Am J Perinatol 2022; 39(02): 120-124
DOI: 10.1055/s-0041-1739493
SMFM Fellowship Series Article

Potentially Preventable Primary Cesarean Sections in Future Placenta Accreta Spectrum

1   Division of Maternal Fetal Medicine, Department of Obstetrics and Gynecology, New York Presbyterian—Weill Cornell Medicine, New York, New York
,
Andrew S. Quinn
1   Division of Maternal Fetal Medicine, Department of Obstetrics and Gynecology, New York Presbyterian—Weill Cornell Medicine, New York, New York
,
Stephen T. Chasen
1   Division of Maternal Fetal Medicine, Department of Obstetrics and Gynecology, New York Presbyterian—Weill Cornell Medicine, New York, New York
› Author Affiliations

Abstract

Objective Prior cesarean delivery is a well-known risk factor for placenta accreta spectrum disorders. While primary cesarean section is unavoidable in some patients, in others it may not be clearly indicated. The aim of the study is to determine the proportion of patients with placenta accreta spectrum who had a potentially preventable primary cesarean section and to identify factors associated with preventable placenta accreta spectrum.

Study Design This was a single-center retrospective cohort study of women with pathology-confirmed placenta accreta spectrum from 2007 to 2019. Primary cesarean sections were categorized as potentially preventable or unpreventable based on practice consistent with the American College of Obstetricians and Gynecologists and the Society for Maternal–Fetal Medicine “Safe Prevention of the Primary Cesarean Delivery” recommendations. Fisher's exact test and Mann-Whitney U-test were used for comparison with p <0.05 considered statistically significant.

Results Seventy-two patients had pathology-confirmed placenta accreta spectrum over the course of the study period, 15 (20.8%) of whom required a cesarean hysterectomy at the time of primary cesarean section. Fifty-seven patients had placenta accreta spectrum in a pregnancy following their primary cesarean section. Of these, 29 (50.9%) were considered potentially preventable. Most were performed without clear medical indication (37.9%) or for fetal malpresentation without attempted external cephalic version (37.9%). The remainder were due to arrest of labor not meeting criteria (17.2%) and abnormal or indeterminate fetal heart patterns with documented recovery (6.9%). Of the 11 patients without clear medical indication for primary cesarean section, eight (72.7%) were patient-choice cesarean sections and three (27.3%) were for suspected fetal macrosomia with estimated fetal weights not meeting criteria for cesarean delivery. There was no difference in the incidence of potentially preventable primary cesarean sections before and after the ACOG-SMFM “Safe Prevention of the Primary Cesarean Delivery” publication (48.8 vs. 57.1%, p = 0.59). Privately insured patients were more likely to have a potentially preventable primary cesarean section than those with Medicaid (62.5 vs. 23.5%, p = 0.008) and were more likely to have a primary cesarean section without clear medical indication (81.8 vs. 18.2%, p = 0.004).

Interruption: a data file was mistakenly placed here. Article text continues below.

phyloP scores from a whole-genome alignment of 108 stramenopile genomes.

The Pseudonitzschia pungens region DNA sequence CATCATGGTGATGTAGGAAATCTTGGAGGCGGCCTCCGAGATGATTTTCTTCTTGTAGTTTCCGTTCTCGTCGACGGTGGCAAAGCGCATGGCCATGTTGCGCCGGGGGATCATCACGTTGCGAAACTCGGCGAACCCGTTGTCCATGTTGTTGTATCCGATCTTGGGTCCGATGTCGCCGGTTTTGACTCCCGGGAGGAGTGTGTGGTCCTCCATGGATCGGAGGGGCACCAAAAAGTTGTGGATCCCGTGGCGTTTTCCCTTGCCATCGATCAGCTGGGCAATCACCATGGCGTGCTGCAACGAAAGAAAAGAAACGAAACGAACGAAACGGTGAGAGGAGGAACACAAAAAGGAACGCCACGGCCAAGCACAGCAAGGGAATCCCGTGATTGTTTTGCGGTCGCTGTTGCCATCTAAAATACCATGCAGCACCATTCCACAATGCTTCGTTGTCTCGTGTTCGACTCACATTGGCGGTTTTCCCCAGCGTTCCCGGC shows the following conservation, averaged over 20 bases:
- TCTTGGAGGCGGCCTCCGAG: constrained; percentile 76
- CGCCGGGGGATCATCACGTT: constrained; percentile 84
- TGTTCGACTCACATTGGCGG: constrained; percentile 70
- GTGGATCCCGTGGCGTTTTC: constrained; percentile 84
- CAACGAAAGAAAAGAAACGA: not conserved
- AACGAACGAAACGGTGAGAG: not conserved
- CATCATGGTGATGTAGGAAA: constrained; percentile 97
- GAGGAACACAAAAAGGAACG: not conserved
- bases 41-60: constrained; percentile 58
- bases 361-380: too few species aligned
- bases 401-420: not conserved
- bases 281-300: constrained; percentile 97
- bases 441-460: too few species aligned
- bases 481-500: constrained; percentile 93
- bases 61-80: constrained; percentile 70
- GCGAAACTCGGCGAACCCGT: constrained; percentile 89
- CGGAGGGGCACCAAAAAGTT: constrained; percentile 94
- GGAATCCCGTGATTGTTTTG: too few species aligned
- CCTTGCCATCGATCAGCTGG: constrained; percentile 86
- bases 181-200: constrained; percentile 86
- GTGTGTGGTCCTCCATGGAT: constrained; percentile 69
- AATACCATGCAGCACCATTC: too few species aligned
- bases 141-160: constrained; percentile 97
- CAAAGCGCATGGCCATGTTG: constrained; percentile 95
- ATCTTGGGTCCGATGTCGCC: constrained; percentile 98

Conclusion Many patients with placenta accreta spectrum had a potentially preventable primary cesarean section. Most were performed without clear medical indication or for malpresentation without attempted external cephalic version, suggesting that at least a subset of placenta accreta spectrum cases may be preventable. This was particularly true for privately insured patients. These findings call for continued investigation of potentially preventable primary cesarean sections with initiatives to address concerns at the patient, provider, and hospital level.

Key Points

  • Many patients with placenta accreta spectrum have potentially preventable primary cesarean sections.

  • Privately insured patients are more likely to have potentially preventable primary cesarean sections.

  • Our findings suggest that at least a subset of placenta accreta spectrum cases may be preventable.

Note

The findings were presented at the Society for Maternal-Fetal Medicine's 40th Annual Pregnancy Meeting in Grapevine, Texas, February 3rd to 8th, 2020.




Publication History

Received: 03 October 2020

Accepted: 06 October 2021

Publication Date:
16 November 2021 (online)

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